Beirut’s vivacious design scene, spanning established designers such as Nada Debs, Karen Chekerdjian, Liza Beyrouth, Marc Dibeh and Karim Chaya’s Acid products, are also represented, offering a glimpse of how the city’s famous creativity and vibrant design scene have been shaped by the turbulent socio-political climate, strong European influences, and the astute resourcefulness of its protagonists.
Downtown Design Dubai, with around 90 exhibitors from around the world, is the Design Week’s trade arm. Taking place in a temporary pavilion just outside d3, the fair had a strong international presence, which also included leading Italian brands such as Lema (debuting at the fair ahead of a major opening in Dubai later this year), Kartell, Antonio Lupi, and Moroso.
Innovative elements have been introduced, including six areas dedicated to Design Weeks from around the world: Helsinki, Istanbul, San Francisco, Mexico, Bejing and Melbourne, a welcome addition that further enhances the sense of internationality, and a focus on contemporary design, of the Emirati event.
A series of keynote talks with heavyweight designers such as Humberto Campana, of Estudio Campana, and Lebanese architect Bernard Khoury, as well as daily talks, debates and workshops across both Dubai Design Week and Downtown Design were also offered.
The rest of the city was not forgotten, with a series of site-specific sculptural works in 13 different venues, from Dubai Marina, to the wonderful spaces of Tashkeel studios, and the Al Fahidi historical neighbourhood. Featuring both Middle Eastern and international designers, these commissions spread the Design Week across the city.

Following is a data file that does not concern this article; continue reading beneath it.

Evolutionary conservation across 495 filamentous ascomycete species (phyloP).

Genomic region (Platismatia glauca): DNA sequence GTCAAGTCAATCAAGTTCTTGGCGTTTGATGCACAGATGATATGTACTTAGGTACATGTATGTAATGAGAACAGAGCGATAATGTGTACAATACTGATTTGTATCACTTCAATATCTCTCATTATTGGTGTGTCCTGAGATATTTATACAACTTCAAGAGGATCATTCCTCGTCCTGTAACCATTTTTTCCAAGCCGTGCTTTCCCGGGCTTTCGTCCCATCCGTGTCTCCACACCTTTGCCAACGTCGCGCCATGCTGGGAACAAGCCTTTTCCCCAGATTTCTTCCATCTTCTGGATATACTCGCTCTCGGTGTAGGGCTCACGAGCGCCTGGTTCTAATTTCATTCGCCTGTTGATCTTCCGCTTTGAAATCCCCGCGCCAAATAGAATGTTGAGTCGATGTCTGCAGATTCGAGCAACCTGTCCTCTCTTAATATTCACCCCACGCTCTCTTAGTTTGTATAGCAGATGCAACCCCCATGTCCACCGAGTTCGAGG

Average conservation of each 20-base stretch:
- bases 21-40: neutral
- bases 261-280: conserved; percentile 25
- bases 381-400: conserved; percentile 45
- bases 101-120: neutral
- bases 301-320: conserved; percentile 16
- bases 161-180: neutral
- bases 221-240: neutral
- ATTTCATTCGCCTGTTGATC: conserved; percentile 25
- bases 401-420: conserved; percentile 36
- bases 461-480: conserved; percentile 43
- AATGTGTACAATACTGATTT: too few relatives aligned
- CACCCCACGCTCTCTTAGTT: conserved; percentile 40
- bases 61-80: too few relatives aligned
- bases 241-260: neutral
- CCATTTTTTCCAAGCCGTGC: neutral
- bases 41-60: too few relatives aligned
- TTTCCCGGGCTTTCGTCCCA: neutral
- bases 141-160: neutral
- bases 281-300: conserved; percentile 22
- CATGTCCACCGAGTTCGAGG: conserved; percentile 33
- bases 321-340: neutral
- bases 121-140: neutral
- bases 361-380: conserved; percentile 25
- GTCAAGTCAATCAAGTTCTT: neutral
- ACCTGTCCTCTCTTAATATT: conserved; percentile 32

Activities for family and children, satellite events in the city’s design studios and galleries, and even a design and food market over the weekend completed the offer.
In addition, designer-led exhibitions and installations popped up around Dubai’s Ras Al Khor industrial area – where abandoned warehouses are being repurposed as gallery spaces. Of particular note was Drak, a collective design initiative funded in 2015 with the aim of drawing attention to the area and its potential.
Its inaugural exhibition took inspiration from the nearby wildlife centre, and its flamingo population, with five diverse projects spanning jewellery, fashion and costume design, architecture and design installation – Khalid Shafar’s suggestive flamingos constructed out of different-shaped bricks, brass ‘legs’ and burning candles created a raw, yet delicate and poetic image against the backdrop of Al Khor’s industrial setting.
The formative Dubai Design Week has a few strong points in its favour that should see it flourish: it is created around a new, thriving design economy; it is starting to feed off a still small but highly educated and well-travelled design community, eager to operate in the region; and it is housed in bespoke spaces created to magnify its potential.
Whether it’s inception may be too artificial – it does feel slightly forced – like the rest of the city – at times, it is definitely a Design Week worth watching in the years to come. Its success will be sanctioned by the ability of nurturing the incredible promise harboured by its design community in the making.
Text by Marta Bogna-Drew. Originally published by INTERNI magazine.